In her article “Pursuing Singleness” Stacey Margarita Johnson talks about why she has chosen celibate singleness for the past six years. As part of her argument for her unorthodox lifestyle choice, she brings up some classic singleness passages:
While Jesus gave validity to the single life in this passage from Matthew 19:12, it was the apostle Paul who explained in detail why singleness can be such a productive lifestyle choice for those who serve God.
‘I would like you to be free from concern. An unmarried man is concerned about the Lord’s affairs—how he can please the Lord. But a married man is concerned about the affairs of this world—how he can please his wife—and his interests are divided. An unmarried woman or virgin is concerned about the Lord’s affairs: Her aim is to be devoted to the Lord in both body and spirit. But a married woman is concerned about the affairs of this world—how she can please her husband. I am saying this for your own good, not to restrict you, but that you may live in a right way in undivided devotion to the Lord’ (I Corinthians 7:32-35).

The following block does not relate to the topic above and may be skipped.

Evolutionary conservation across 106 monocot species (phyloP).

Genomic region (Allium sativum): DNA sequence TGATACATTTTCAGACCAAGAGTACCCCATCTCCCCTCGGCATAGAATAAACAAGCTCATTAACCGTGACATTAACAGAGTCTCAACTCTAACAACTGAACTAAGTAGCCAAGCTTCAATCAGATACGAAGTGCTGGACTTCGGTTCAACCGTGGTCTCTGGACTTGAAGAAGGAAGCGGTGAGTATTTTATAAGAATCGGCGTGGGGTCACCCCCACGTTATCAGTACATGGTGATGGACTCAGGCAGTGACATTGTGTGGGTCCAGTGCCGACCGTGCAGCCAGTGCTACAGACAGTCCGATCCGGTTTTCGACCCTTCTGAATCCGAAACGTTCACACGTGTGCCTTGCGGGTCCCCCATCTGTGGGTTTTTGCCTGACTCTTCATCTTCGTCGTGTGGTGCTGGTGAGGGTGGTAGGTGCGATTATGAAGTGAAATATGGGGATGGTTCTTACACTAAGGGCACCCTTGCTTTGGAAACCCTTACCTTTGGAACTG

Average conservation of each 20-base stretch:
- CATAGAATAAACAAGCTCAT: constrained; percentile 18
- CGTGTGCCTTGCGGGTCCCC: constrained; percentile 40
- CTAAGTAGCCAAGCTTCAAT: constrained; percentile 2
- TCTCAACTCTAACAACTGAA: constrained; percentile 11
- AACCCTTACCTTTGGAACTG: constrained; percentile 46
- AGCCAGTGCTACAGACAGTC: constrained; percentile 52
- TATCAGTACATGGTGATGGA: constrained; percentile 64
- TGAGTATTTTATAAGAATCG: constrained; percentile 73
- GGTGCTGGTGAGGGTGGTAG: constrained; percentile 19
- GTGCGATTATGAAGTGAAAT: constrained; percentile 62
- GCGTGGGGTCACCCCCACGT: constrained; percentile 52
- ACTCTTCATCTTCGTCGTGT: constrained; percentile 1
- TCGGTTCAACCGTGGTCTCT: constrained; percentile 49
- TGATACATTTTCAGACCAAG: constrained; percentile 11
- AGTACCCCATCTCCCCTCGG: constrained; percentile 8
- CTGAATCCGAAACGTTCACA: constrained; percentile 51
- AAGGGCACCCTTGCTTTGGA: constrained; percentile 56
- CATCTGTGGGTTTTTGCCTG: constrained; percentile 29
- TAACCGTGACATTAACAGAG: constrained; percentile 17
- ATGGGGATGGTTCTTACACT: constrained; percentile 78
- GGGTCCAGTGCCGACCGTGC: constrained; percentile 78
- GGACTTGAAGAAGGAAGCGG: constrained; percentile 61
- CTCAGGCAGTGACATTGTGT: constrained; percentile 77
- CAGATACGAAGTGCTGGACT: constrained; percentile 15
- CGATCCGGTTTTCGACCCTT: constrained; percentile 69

So, are singles part of God’s plan? Jesus indicates they are. Why is singleness useful in the Kingdom? Paul explains that following God with reckless abandon requires people to leave behind all earthly attachments that distract them from the Lord’s affairs.
I agree wholeheartedly with Johnson that singles are part of God’s plan. A few years ago, I wrote in “Vessel of Honor“:
God’s will for people isn’t dependent on marital status. Both faithful marriage and chaste singleness proclaim God. Marriage is an earthly reflection of the union with Christ and other believers awaiting us in heaven. Celibate singleness declares that ultimate union by forgoing sexual union on earth for a season — or, in special cases, for a lifetime.
I find it interesting that while this author’s premise is “choosing singleness,” she is not committing to it for a lifetime:
I love celibacy. It has been a profound experience of growth and worship. I would be honored if God saw fit to keep me single. On the other hand, I have taken no vow; I am not a nun. If it becomes clear than marriage is right for me, I can live with that too. No matter which path I follow, I will always be an advocate for singleness because I deeply believe that it is part of God’s plan.
Perhaps the purpose of this article then is to validate a season of celibacy of whatever length God chooses. I appreciated the words of one commenter:
The scriptures that you quoted balance singleness with a commitment to ministry. This lifestyle is only worthwhile if you are really investing in God’s kingdom in a significant way that you couldn’t if you had family commitments. Those who would quote these scriptures as a reason for their life choices need to back up that choice with some serious ministry, otherwise it is just a pointless attempt at martyrdom.
The choice to commit to singleness, like the choice to commit to marriage, should be made solemnly and produce good fruit.